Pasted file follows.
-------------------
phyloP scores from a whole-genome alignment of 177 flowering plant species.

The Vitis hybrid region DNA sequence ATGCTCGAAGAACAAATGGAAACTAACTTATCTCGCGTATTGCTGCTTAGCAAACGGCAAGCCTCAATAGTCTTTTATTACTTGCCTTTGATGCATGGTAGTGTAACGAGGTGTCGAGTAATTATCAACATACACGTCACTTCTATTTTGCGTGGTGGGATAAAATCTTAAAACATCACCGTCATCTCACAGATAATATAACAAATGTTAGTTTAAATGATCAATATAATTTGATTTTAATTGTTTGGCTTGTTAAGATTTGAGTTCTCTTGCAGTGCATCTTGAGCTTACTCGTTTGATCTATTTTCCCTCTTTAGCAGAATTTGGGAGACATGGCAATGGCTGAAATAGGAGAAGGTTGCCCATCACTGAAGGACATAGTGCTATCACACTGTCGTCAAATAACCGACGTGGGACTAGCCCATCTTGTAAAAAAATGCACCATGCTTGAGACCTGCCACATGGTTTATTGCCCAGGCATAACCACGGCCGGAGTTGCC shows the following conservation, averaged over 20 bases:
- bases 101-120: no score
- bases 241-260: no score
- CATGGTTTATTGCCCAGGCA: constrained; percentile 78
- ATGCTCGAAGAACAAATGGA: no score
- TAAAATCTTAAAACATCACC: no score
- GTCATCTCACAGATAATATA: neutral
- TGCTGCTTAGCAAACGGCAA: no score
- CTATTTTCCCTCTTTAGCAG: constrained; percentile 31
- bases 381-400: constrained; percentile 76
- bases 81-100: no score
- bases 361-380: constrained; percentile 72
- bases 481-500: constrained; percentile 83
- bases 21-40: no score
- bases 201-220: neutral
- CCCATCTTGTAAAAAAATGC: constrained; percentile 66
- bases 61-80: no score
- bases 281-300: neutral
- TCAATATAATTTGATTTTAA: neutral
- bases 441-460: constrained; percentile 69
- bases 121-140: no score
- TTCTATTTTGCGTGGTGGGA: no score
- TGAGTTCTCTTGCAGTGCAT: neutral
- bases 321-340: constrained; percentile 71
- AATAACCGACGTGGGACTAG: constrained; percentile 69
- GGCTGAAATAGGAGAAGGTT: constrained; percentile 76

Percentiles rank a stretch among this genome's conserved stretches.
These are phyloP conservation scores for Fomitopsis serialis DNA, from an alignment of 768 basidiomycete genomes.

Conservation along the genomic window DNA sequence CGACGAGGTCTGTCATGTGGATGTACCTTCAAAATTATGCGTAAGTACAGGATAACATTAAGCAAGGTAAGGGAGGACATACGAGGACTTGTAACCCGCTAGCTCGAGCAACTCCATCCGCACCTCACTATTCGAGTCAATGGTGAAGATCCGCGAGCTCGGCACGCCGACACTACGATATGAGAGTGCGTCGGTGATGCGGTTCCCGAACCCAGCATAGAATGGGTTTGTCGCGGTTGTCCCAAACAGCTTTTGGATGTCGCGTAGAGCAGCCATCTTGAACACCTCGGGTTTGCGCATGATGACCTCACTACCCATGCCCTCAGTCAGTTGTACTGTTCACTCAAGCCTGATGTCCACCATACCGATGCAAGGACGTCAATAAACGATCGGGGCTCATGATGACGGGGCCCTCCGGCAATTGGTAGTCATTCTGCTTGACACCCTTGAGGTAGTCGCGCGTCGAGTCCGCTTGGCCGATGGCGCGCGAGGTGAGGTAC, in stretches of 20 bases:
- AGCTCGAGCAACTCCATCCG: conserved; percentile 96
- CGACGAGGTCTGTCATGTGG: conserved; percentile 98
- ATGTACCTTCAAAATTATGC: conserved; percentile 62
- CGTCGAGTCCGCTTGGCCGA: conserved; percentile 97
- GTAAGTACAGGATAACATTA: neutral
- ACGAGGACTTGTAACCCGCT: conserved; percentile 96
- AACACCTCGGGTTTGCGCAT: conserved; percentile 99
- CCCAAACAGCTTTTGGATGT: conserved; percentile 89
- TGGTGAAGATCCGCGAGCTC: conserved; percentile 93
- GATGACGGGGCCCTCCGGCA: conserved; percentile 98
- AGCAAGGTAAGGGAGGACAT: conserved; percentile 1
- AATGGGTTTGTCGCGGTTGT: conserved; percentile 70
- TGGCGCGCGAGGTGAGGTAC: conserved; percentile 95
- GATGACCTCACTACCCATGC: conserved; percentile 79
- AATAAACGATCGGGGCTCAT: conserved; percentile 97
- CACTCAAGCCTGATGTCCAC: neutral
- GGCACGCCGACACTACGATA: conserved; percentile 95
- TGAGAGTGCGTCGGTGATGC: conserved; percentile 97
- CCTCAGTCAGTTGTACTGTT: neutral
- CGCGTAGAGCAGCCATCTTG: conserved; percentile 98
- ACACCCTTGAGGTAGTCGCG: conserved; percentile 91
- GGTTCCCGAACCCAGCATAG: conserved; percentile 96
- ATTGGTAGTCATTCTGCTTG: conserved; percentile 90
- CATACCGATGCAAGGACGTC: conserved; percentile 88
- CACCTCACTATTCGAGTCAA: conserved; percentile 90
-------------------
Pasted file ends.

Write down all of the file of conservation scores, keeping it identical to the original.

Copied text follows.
phyloP scores from a whole-genome alignment of 177 flowering plant species.

The Vitis hybrid region DNA sequence ATGCTCGAAGAACAAATGGAAACTAACTTATCTCGCGTATTGCTGCTTAGCAAACGGCAAGCCTCAATAGTCTTTTATTACTTGCCTTTGATGCATGGTAGTGTAACGAGGTGTCGAGTAATTATCAACATACACGTCACTTCTATTTTGCGTGGTGGGATAAAATCTTAAAACATCACCGTCATCTCACAGATAATATAACAAATGTTAGTTTAAATGATCAATATAATTTGATTTTAATTGTTTGGCTTGTTAAGATTTGAGTTCTCTTGCAGTGCATCTTGAGCTTACTCGTTTGATCTATTTTCCCTCTTTAGCAGAATTTGGGAGACATGGCAATGGCTGAAATAGGAGAAGGTTGCCCATCACTGAAGGACATAGTGCTATCACACTGTCGTCAAATAACCGACGTGGGACTAGCCCATCTTGTAAAAAAATGCACCATGCTTGAGACCTGCCACATGGTTTATTGCCCAGGCATAACCACGGCCGGAGTTGCC shows the following conservation, averaged over 20 bases:
- bases 101-120: no score
- bases 241-260: no score
- CATGGTTTATTGCCCAGGCA: constrained; percentile 78
- ATGCTCGAAGAACAAATGGA: no score
- TAAAATCTTAAAACATCACC: no score
- GTCATCTCACAGATAATATA: neutral
- TGCTGCTTAGCAAACGGCAA: no score
- CTATTTTCCCTCTTTAGCAG: constrained; percentile 31
- bases 381-400: constrained; percentile 76
- bases 81-100: no score
- bases 361-380: constrained; percentile 72
- bases 481-500: constrained; percentile 83
- bases 21-40: no score
- bases 201-220: neutral
- CCCATCTTGTAAAAAAATGC: constrained; percentile 66
- bases 61-80: no score
- bases 281-300: neutral
- TCAATATAATTTGATTTTAA: neutral
- bases 441-460: constrained; percentile 69
- bases 121-140: no score
- TTCTATTTTGCGTGGTGGGA: no score
- TGAGTTCTCTTGCAGTGCAT: neutral
- bases 321-340: constrained; percentile 71
- AATAACCGACGTGGGACTAG: constrained; percentile 69
- GGCTGAAATAGGAGAAGGTT: constrained; percentile 76

Percentiles rank a stretch among this genome's conserved stretches.
These are phyloP conservation scores for Fomitopsis serialis DNA, from an alignment of 768 basidiomycete genomes.

Conservation along the genomic window DNA sequence CGACGAGGTCTGTCATGTGGATGTACCTTCAAAATTATGCGTAAGTACAGGATAACATTAAGCAAGGTAAGGGAGGACATACGAGGACTTGTAACCCGCTAGCTCGAGCAACTCCATCCGCACCTCACTATTCGAGTCAATGGTGAAGATCCGCGAGCTCGGCACGCCGACACTACGATATGAGAGTGCGTCGGTGATGCGGTTCCCGAACCCAGCATAGAATGGGTTTGTCGCGGTTGTCCCAAACAGCTTTTGGATGTCGCGTAGAGCAGCCATCTTGAACACCTCGGGTTTGCGCATGATGACCTCACTACCCATGCCCTCAGTCAGTTGTACTGTTCACTCAAGCCTGATGTCCACCATACCGATGCAAGGACGTCAATAAACGATCGGGGCTCATGATGACGGGGCCCTCCGGCAATTGGTAGTCATTCTGCTTGACACCCTTGAGGTAGTCGCGCGTCGAGTCCGCTTGGCCGATGGCGCGCGAGGTGAGGTAC, in stretches of 20 bases:
- AGCTCGAGCAACTCCATCCG: conserved; percentile 96
- CGACGAGGTCTGTCATGTGG: conserved; percentile 98
- ATGTACCTTCAAAATTATGC: conserved; percentile 62
- CGTCGAGTCCGCTTGGCCGA: conserved; percentile 97
- GTAAGTACAGGATAACATTA: neutral
- ACGAGGACTTGTAACCCGCT: conserved; percentile 96
- AACACCTCGGGTTTGCGCAT: conserved; percentile 99
- CCCAAACAGCTTTTGGATGT: conserved; percentile 89
- TGGTGAAGATCCGCGAGCTC: conserved; percentile 93
- GATGACGGGGCCCTCCGGCA: conserved; percentile 98
- AGCAAGGTAAGGGAGGACAT: conserved; percentile 1
- AATGGGTTTGTCGCGGTTGT: conserved; percentile 70
- TGGCGCGCGAGGTGAGGTAC: conserved; percentile 95
- GATGACCTCACTACCCATGC: conserved; percentile 79
- AATAAACGATCGGGGCTCAT: conserved; percentile 97
- CACTCAAGCCTGATGTCCAC: neutral
- GGCACGCCGACACTACGATA: conserved; percentile 95
- TGAGAGTGCGTCGGTGATGC: conserved; percentile 97
- CCTCAGTCAGTTGTACTGTT: neutral
- CGCGTAGAGCAGCCATCTTG: conserved; percentile 98
- ACACCCTTGAGGTAGTCGCG: conserved; percentile 91
- GGTTCCCGAACCCAGCATAG: conserved; percentile 96
- ATTGGTAGTCATTCTGCTTG: conserved; percentile 90
- CATACCGATGCAAGGACGTC: conserved; percentile 88
- CACCTCACTATTCGAGTCAA: conserved; percentile 90